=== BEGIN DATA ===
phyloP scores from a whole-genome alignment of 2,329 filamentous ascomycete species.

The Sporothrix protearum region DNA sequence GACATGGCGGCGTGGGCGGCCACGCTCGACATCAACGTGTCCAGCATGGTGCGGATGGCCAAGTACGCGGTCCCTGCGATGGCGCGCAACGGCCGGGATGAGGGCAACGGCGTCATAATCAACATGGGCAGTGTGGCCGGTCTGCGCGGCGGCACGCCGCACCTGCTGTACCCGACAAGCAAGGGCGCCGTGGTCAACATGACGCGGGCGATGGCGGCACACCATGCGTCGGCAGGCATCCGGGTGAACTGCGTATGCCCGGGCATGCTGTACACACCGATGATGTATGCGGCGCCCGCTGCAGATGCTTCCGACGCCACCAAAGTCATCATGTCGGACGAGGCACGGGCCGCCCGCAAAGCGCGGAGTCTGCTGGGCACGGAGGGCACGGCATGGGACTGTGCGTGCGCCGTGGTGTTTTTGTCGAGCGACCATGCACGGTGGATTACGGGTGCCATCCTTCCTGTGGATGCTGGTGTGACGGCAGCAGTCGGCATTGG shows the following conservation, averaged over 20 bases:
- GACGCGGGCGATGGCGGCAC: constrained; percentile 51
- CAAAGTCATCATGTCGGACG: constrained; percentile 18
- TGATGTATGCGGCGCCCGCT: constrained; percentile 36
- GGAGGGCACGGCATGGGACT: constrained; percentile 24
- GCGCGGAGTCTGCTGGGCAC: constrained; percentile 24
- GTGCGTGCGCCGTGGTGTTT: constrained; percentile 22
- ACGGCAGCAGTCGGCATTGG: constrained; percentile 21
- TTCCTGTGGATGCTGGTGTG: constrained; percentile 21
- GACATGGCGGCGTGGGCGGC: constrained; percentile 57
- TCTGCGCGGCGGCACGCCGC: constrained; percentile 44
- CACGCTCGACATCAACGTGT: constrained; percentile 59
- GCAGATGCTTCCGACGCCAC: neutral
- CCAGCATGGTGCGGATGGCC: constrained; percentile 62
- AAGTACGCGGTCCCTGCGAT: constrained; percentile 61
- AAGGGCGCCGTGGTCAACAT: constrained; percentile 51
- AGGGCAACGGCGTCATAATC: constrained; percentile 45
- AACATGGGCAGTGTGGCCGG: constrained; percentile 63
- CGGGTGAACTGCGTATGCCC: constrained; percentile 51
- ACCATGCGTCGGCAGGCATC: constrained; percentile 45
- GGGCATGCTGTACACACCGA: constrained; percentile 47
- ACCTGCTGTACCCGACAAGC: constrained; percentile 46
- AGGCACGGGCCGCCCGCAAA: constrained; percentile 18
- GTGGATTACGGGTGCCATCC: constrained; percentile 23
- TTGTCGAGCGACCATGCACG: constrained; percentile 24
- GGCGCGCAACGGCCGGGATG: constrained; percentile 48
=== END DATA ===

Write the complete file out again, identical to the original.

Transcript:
phyloP scores from a whole-genome alignment of 2,329 filamentous ascomycete species.

The Sporothrix protearum region DNA sequence GACATGGCGGCGTGGGCGGCCACGCTCGACATCAACGTGTCCAGCATGGTGCGGATGGCCAAGTACGCGGTCCCTGCGATGGCGCGCAACGGCCGGGATGAGGGCAACGGCGTCATAATCAACATGGGCAGTGTGGCCGGTCTGCGCGGCGGCACGCCGCACCTGCTGTACCCGACAAGCAAGGGCGCCGTGGTCAACATGACGCGGGCGATGGCGGCACACCATGCGTCGGCAGGCATCCGGGTGAACTGCGTATGCCCGGGCATGCTGTACACACCGATGATGTATGCGGCGCCCGCTGCAGATGCTTCCGACGCCACCAAAGTCATCATGTCGGACGAGGCACGGGCCGCCCGCAAAGCGCGGAGTCTGCTGGGCACGGAGGGCACGGCATGGGACTGTGCGTGCGCCGTGGTGTTTTTGTCGAGCGACCATGCACGGTGGATTACGGGTGCCATCCTTCCTGTGGATGCTGGTGTGACGGCAGCAGTCGGCATTGG shows the following conservation, averaged over 20 bases:
- GACGCGGGCGATGGCGGCAC: constrained; percentile 51
- CAAAGTCATCATGTCGGACG: constrained; percentile 18
- TGATGTATGCGGCGCCCGCT: constrained; percentile 36
- GGAGGGCACGGCATGGGACT: constrained; percentile 24
- GCGCGGAGTCTGCTGGGCAC: constrained; percentile 24
- GTGCGTGCGCCGTGGTGTTT: constrained; percentile 22
- ACGGCAGCAGTCGGCATTGG: constrained; percentile 21
- TTCCTGTGGATGCTGGTGTG: constrained; percentile 21
- GACATGGCGGCGTGGGCGGC: constrained; percentile 57
- TCTGCGCGGCGGCACGCCGC: constrained; percentile 44
- CACGCTCGACATCAACGTGT: constrained; percentile 59
- GCAGATGCTTCCGACGCCAC: neutral
- CCAGCATGGTGCGGATGGCC: constrained; percentile 62
- AAGTACGCGGTCCCTGCGAT: constrained; percentile 61
- AAGGGCGCCGTGGTCAACAT: constrained; percentile 51
- AGGGCAACGGCGTCATAATC: constrained; percentile 45
- AACATGGGCAGTGTGGCCGG: constrained; percentile 63
- CGGGTGAACTGCGTATGCCC: constrained; percentile 51
- ACCATGCGTCGGCAGGCATC: constrained; percentile 45
- GGGCATGCTGTACACACCGA: constrained; percentile 47
- ACCTGCTGTACCCGACAAGC: constrained; percentile 46
- AGGCACGGGCCGCCCGCAAA: constrained; percentile 18
- GTGGATTACGGGTGCCATCC: constrained; percentile 23
- TTGTCGAGCGACCATGCACG: constrained; percentile 24
- GGCGCGCAACGGCCGGGATG: constrained; percentile 48